|Paul Fischer||The Creation of Daoism|
|Thomas Michael||Ge Hong’s Xian: Private Recluses and Public Alchemists|
|Ping Yao||Changing Views on Sexuality in Early and Medieval China|
|Patricia E. Karetzky||The Transformations of Zhenwu/Xuanwu|
|Wu Guo||The Record of Pure Brightness: Versions and Contents|
|Chi -Tim Lai||The Cult of Spirit-Writing in the Qing: The Daoist Dimension|
|Livia Kohn||The Inspirational Laozi: Poetry, Business, and the Blues|
|David McLachlan Jeffrey||Daoist Wisdom for Teachers: A Diary Study|
|Brian Hoffert||Beyond Life and Death: Zhuangzi’s Great Awakening|
|Denis Mair||A Storehouse of Changes|
|Hirsh Diamant & Steve Jackowicz||Daoist Martial Alchemy: The Yijin jing at the Tongbai Gong|
|Michael Saso||The Daoist Jiao Celebration|
Paul Fischer – The Creation of Daoism
This paper examines the creation of Daoism in its earliest, pre-Eastern Han period. After an examination of the critical terms “scholar/master” (zi) and “author/school” (jia), I argue that, given the paucity of evidence, Sima Tan and Liu Xin should be credited with creating this tradition. The body of this article considers the definitions of Daoism given by these two scholars and all of the extant texts that Liu Xin classified as “Daoist.” Based on these texts, I then suggest an amended definition of Daoism. In the conclusion, I address the recent claim that the daojia/daojiao dichotomy is false, speculating that disagreement over this claim arises from context in which Daoism is considered: among the other pre-Qin “schools of thought” or among other world religions.
Thomas Michael – Ge Hong’s Xian: Private Recluses and Public Alchemists
This article addresses the position of Ge Hong (283-343) in early medieval Daoism by provoking a reconsideration of earlier forms of Chinese religion. The article argues that Ge Hong’s greatest innovation was his bringing together two separate traditions of early Chinese religion, namely that of the xian (often translated as “immortal”) that I identify with early Daoism, and that of alchemy that somehow was related to the fangshi movement. The article examines the historical trajectory of these two traditions as Ge Hong received them by exploring two of his major works, the Baopuzi neipian and the Shenxian zhuan, and examines the ways in which he relates these two early traditions to each other. He does this by portraying and describing two kinds of xian, which I call “private” and “public.” The article shows that Ge Hong’s accomplishment had a deep and lasting impact of the future traditions of medieval Daoism.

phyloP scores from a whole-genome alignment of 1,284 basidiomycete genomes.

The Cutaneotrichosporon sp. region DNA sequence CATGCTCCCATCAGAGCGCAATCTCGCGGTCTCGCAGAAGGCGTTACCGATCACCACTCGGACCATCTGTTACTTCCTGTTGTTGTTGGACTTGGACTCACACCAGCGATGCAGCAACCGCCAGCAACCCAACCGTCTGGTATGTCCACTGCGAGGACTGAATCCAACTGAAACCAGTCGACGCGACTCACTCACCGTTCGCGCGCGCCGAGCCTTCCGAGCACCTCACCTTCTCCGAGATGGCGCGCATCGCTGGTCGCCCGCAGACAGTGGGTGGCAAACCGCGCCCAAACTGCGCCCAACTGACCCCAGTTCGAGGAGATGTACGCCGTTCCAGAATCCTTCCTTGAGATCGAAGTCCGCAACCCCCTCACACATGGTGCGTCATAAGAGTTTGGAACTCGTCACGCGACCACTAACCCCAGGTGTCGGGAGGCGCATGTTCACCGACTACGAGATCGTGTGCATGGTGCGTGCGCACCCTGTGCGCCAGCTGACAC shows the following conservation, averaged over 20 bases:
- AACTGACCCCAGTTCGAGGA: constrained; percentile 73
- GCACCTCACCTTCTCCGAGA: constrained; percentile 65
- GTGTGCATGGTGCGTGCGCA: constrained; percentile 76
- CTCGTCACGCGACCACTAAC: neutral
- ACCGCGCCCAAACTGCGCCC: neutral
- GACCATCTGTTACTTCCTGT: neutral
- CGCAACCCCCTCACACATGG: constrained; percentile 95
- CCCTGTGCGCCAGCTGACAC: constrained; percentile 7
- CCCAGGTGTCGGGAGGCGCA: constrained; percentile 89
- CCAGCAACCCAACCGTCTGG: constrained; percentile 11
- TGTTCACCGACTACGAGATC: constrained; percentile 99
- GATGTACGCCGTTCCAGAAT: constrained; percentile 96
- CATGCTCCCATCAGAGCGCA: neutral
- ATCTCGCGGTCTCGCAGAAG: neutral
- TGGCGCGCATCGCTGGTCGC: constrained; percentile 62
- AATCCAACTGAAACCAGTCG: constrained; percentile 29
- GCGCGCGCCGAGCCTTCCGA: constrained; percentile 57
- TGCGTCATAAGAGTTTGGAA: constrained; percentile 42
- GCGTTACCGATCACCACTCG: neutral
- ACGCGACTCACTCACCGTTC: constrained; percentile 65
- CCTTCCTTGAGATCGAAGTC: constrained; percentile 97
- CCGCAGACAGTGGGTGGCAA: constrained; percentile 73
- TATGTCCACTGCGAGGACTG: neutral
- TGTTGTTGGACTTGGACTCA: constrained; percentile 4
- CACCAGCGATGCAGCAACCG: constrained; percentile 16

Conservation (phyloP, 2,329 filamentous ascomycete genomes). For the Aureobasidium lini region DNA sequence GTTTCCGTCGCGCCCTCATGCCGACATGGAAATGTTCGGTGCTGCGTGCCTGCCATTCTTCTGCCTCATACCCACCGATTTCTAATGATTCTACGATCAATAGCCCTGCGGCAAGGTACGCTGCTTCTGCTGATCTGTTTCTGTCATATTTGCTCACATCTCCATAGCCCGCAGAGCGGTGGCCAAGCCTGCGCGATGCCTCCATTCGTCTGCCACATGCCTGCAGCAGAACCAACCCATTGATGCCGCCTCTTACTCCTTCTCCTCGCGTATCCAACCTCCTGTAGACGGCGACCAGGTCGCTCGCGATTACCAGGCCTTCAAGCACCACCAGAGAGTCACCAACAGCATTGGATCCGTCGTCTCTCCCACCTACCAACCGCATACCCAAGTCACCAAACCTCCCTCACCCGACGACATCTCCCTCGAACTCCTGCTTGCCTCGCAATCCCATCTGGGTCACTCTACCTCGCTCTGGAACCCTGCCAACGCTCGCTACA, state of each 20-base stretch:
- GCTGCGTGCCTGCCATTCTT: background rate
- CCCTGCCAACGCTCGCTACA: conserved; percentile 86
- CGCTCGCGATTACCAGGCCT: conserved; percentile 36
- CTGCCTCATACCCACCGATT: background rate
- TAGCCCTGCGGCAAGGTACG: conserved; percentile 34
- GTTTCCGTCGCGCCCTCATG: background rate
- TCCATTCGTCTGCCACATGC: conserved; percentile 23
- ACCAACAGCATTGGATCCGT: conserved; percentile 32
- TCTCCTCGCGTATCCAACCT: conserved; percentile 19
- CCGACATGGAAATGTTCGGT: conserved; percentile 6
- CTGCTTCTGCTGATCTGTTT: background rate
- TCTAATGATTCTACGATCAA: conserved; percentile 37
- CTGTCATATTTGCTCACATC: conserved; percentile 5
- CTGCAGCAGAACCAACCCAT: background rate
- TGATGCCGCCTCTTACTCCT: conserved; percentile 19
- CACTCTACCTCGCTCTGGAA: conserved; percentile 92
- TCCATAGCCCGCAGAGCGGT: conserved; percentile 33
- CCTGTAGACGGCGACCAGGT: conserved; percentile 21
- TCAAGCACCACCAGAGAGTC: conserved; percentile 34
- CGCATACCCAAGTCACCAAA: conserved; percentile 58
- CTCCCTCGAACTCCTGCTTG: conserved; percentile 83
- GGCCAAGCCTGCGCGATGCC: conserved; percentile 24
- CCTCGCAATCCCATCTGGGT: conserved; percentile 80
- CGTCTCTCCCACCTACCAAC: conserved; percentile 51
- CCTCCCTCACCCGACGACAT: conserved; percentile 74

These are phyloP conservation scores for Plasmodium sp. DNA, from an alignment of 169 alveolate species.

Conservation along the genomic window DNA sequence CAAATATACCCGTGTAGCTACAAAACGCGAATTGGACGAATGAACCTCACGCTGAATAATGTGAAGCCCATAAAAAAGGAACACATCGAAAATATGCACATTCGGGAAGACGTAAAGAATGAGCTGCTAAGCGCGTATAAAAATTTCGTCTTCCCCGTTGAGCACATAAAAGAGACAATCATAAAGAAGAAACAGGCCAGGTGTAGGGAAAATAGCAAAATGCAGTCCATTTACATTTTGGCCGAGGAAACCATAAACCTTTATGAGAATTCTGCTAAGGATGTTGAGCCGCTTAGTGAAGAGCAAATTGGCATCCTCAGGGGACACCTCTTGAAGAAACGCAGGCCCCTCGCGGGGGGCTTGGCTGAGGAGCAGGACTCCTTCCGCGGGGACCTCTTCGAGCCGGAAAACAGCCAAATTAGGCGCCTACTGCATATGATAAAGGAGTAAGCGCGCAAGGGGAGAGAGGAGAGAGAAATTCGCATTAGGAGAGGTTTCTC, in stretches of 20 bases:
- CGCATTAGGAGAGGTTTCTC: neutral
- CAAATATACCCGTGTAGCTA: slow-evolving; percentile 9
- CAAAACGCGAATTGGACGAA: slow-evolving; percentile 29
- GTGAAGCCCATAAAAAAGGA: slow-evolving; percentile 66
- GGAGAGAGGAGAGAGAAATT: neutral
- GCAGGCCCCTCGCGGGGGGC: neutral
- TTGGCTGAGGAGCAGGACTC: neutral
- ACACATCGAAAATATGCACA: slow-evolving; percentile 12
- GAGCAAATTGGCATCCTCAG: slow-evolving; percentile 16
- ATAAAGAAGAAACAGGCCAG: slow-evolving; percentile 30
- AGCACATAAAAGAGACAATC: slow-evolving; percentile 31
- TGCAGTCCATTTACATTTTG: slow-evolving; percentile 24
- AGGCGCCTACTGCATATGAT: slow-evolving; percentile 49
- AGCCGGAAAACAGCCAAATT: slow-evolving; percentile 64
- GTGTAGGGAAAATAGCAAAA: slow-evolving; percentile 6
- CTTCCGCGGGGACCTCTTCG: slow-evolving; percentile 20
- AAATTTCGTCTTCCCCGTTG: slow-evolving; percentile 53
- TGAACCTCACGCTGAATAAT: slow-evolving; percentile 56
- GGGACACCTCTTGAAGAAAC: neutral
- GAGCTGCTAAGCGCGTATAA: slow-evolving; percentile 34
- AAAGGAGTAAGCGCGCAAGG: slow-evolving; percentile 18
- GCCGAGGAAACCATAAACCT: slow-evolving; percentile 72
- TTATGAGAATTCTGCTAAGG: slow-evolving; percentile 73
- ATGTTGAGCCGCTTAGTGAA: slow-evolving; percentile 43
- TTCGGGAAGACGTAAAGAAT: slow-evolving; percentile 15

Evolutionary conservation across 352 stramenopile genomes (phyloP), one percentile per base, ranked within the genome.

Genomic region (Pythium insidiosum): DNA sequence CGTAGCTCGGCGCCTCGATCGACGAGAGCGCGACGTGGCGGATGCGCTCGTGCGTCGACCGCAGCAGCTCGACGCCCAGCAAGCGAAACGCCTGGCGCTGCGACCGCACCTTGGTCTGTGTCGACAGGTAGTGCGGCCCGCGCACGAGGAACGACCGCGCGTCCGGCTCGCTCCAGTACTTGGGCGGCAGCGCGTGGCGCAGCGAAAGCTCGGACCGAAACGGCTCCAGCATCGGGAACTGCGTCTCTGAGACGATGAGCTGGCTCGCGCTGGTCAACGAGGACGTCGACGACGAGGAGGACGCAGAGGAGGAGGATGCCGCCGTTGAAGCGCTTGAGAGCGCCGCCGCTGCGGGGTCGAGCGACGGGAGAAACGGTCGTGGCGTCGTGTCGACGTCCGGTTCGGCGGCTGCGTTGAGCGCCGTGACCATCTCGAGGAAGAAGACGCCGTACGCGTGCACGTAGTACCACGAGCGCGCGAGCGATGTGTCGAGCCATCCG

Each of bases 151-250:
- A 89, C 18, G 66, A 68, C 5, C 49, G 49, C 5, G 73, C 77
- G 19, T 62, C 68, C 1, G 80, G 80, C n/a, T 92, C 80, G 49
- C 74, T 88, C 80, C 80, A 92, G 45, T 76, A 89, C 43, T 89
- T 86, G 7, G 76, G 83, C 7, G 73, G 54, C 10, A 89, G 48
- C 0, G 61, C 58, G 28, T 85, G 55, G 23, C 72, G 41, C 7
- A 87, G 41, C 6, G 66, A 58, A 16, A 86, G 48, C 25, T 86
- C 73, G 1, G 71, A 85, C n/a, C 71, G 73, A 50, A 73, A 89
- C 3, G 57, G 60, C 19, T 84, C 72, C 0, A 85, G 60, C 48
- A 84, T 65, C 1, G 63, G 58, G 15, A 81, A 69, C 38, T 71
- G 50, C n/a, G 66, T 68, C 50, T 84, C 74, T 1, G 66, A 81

Ping Yao – Changing Views on Sexuality in Early and Medieval China
The discourse on sexuality underwent tremendous transformations in early and medieval China. While early imagery and terminology of sexual intercourse reflect a naturalistic attitude toward sexuality, writings from the Han dynasty and the division periods largely reflected the Daoist perception of body, gender, and sex. Such domination gradually gave way to a diverse discourse on sexuality in the Tang, largely due to Buddhist influence and the rise of the examination culture. Tang discourse on sexuality, with its emphasis on sensuality, pleasure, and spiritual bliss, shaped ideals of femininity, masculinity, and intercourse.
Patricia Eichenbaum Karetzky – The Transformations of Zhenwu/Xuanwu
This paper examines the various pictorial representations of Xuanwu/Zhenwu, whose cult has spread since the Song dynasty. It identifies various gods and their images that were gradually subsumed by his cult to visually demonstrate the complexity of both the nature of the Daoist deity and of the evolution of Daoist iconography and religious practice.
Guo Wu – The Record of Pure Brightness: Versions and Contents
This paper inspects three versions of the Jingming zongjiao lu (Record of the Lineage and Teachings of [the School of] Purity and Brightness). It introduces the many different scriptures contained in this compendium and explores its relationships to the Ming-dynasty Daozang (Daoist Canon) to offer a deeper understanding of the key sources of this school in the Ming and Qing dynasties.
Lai Chi-tim – The Cult of Spirit-Writing in the Qing: The Daoist Dimension
In Chinese religions, “spirit-writing” is an oracular technique that channels communication between the realm of deities and groups of devotees. Popular in 19th-century China, there is little evidence that it was particularly Daoist and that spiritwritten scriptures contained in the Ming Daozang emerged directly from traditional Daoist doctrine. However, its adoption in the Qing greatly influenced the development of the religion, sparking the growth of lay practice. Beginning in the early 17th century, literati-led spirit-writing altars flourished, devoted to the immortal Lü Dongbin. Small but widespread groups centering on altars since then have represented a third facet of the religion, besides monastic and fire-dwelling Daoism. Not founded by monks or priests, these groups are lay congregations centering on spirit-writing cults to Patriarch Lü. They place strong emphasis on the personal aspect of devotion and self-cultivation through internal alchemy and other methods, commonly revealed through spirit-writing. Central to their belief structure is a shift from institutionalized to local and personal religion, opening a different path to salvation and exploring new forms of meditative processes. The compilation, production, and circulation of different editions of their texts, such as the spirit-written Lüzu quanshu, shows an association network devoted to lay Daoist spirit-writing cults not only in the main centers of Wuchang, Changzhou, Hangzhou, Chengdu, Beijing, Guangdong, and elsewhere.